City consultant favors mall site for conference center

Consultant says council has tough choice of 'equally successful' proposals

Trey Propes, general manager of Candlewood Suites in Jefferson City, speaks before the City Council on Tuesday on behalf of a convention center. Propes is with the Ehrhardt Hospitality Group, one of two parties interested in building a convention center in Jefferson City.v

Trey Propes, general manager of Candlewood Suites in Jefferson City, speaks before the City Council on Tuesday on behalf of a convention center. Propes is with the Ehrhardt Hospitality Group, one of two parties interested in building a convention center in Jefferson City.v Photo by Julie Smith.

When Jefferson City Council members vote, as early as next Monday, to choose a conference center developer, they know their consultant favors the Capital Mall site — with the downtown site as a backup.

“From an attractiveness standpoint, both are equally good,” consultant Charles Johnson, of Chicago-based Johnson Consulting, told council members Tuesday night.

“From a deal-structure standpoint, the mall site is clearer (and) simpler.”

City officials for several months have been looking at proposals from two developers, the Jefferson City-based Farmer Development and Hannibal-based Ehrhardt Hospitality Group.

The Farmers bought the Capital Mall earlier this year, and propose to place the conference center there, while the Ehrhardt proposal would build on West McCarty Street, near the Truman State Office Building, Capitol complex and the existing Capitol Plaza Hotel.

“In my judgment, both locations would be good and you would not lose anything in this market, if you were at the mall,” Johnson told the council. “Do they meet the city’s criteria? I think both proposals do.

“One is different — more of an Expo Hall that would associate with the Capitol Plaza Hotel, and one is what I would characterize as a more traditional convention/conference center project.

“And both of them have proposed about the same size (150 rooms) hotel.”

But one of the potential problems with the Ehrhardt proposal, Johnson said, is its planned link with the Capitol Plaza.

“That agreement has not been structured, yet,” Johnson noted. “And we have not seen anything that communicates that there will be an operating agreement between the Capitol Plaza and Ehrhardts … and we’ve asked for it.”

The Ehrhardt proposal includes a 350-space parking garage — at an additional $7 million cost — while the Farmer plan would use the mall’s existing 2,381-space surface parking lot.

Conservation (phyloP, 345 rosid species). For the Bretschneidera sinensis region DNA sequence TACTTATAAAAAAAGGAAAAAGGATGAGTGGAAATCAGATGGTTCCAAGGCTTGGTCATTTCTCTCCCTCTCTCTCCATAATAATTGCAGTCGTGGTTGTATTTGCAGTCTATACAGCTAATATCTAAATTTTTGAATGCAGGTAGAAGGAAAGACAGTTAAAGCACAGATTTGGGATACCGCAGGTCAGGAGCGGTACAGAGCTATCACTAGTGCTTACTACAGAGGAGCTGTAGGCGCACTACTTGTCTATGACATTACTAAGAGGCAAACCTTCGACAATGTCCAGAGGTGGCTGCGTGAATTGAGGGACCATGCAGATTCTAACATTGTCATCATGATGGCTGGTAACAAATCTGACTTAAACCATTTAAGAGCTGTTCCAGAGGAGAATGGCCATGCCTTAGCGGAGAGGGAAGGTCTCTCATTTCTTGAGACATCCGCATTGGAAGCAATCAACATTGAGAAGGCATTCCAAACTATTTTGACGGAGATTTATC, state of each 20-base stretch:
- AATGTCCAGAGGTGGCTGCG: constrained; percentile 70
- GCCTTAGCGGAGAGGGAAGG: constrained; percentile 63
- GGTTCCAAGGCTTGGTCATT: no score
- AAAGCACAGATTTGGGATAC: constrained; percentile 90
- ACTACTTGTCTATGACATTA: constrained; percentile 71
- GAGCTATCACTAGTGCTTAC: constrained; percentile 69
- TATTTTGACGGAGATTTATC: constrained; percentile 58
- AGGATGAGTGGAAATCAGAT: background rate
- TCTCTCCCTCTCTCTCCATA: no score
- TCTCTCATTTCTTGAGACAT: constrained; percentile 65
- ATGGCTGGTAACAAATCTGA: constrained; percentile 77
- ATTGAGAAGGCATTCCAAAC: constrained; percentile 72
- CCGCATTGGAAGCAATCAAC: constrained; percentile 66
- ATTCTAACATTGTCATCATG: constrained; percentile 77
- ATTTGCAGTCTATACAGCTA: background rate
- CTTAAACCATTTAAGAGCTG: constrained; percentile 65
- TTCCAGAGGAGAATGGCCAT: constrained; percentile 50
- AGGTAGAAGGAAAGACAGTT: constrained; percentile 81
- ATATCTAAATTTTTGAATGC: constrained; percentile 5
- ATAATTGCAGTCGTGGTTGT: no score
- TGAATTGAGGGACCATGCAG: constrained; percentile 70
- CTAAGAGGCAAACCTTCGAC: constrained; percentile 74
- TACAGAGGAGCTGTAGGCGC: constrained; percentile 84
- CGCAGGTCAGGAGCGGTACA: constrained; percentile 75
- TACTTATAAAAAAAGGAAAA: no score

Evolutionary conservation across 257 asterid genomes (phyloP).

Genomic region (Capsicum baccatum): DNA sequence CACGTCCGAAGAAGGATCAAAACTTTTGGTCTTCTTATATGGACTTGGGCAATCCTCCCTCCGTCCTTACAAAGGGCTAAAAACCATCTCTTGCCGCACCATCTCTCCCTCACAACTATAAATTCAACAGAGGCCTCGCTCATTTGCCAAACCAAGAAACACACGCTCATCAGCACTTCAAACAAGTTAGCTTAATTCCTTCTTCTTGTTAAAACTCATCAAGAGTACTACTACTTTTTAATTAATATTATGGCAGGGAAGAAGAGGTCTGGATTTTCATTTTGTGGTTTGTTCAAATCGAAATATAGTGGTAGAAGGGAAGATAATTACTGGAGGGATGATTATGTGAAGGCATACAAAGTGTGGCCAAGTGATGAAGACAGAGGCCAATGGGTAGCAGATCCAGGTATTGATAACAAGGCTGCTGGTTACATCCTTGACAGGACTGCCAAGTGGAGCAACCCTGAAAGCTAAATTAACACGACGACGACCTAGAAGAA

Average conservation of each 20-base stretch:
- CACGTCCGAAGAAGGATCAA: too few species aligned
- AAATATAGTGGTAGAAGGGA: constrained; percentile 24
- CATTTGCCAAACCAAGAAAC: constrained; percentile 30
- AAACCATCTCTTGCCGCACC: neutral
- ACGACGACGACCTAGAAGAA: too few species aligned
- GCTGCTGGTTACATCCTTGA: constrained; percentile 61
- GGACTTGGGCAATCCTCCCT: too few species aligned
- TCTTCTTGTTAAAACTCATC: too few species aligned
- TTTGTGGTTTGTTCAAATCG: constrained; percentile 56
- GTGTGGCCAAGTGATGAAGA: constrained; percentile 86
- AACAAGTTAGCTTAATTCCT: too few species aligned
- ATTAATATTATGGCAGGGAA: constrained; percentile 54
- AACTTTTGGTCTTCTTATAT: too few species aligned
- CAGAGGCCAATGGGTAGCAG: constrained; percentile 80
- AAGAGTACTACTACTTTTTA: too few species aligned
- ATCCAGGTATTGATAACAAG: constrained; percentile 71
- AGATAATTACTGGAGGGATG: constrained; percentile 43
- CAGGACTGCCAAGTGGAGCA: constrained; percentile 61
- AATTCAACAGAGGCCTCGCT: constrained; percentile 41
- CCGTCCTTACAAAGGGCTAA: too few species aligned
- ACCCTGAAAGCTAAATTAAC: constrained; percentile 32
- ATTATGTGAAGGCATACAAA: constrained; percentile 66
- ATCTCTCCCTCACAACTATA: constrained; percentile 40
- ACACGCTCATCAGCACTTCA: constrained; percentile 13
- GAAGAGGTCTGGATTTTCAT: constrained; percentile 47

Johnson also noted the Ehrhardts would seek city assistance in acquiring and preparing the downtown site, while the Farmers already own the mall site — and have noted they have room to expand.

Both developers would use $9 million the city already has raised through the voter-approved hotel tax.

However, Johnson said, the Ehrhardts’ total cost for the proposed conference center and companion hotel is $24.68 million, while the Farmers’ proposed total is $36 million.

Interim City Administrator Drew Hilpert told the council that after they chose one of the developers “is really where the hard work begins … working with the developer on a contract.”

It’s possible that a final contract won’t be reached, he said.

Council members noted they also could authorize Hilpert and the city staff to negotiate with both developers, to see which would, ultimately, agree to a better deal.

“It’s possible,” Hilpert said, “but I think Mr. Johnson would advise against that.”

Council members’ questions focused on differences between the two locations, and how that would help — or hurt — efforts to attract new convention or conference business.

All agreed that tours of the old penitentiary grounds are a draw.

Diane Gillespie, new director of the Convention and Visitors Bureau, told the council: “My biggest concern is the size — we do not need a duplicate of what we already have here in town.

“If we’re going to bring a conference center to town, we need to be able to bring new business to the community.”

She said her office currently has “100 to 125 accounts that one, we haven’t been able to talk to, because we don’t have enough space to accommodate their meeting needs or two, they have called us and want to come to Jefferson City, but we do not have enough space to accommodate them.”

One of the drawbacks with existing facilities, she said, is they don’t have enough space for a group to provide banquets and keep exhibits throughout a conference.

See also:

Public hearing speakers favor downtown conference center

Comments

Use the comment form below to begin a discussion about this content.

Please review our Policies and Procedures before registering or commenting

News Tribune - comments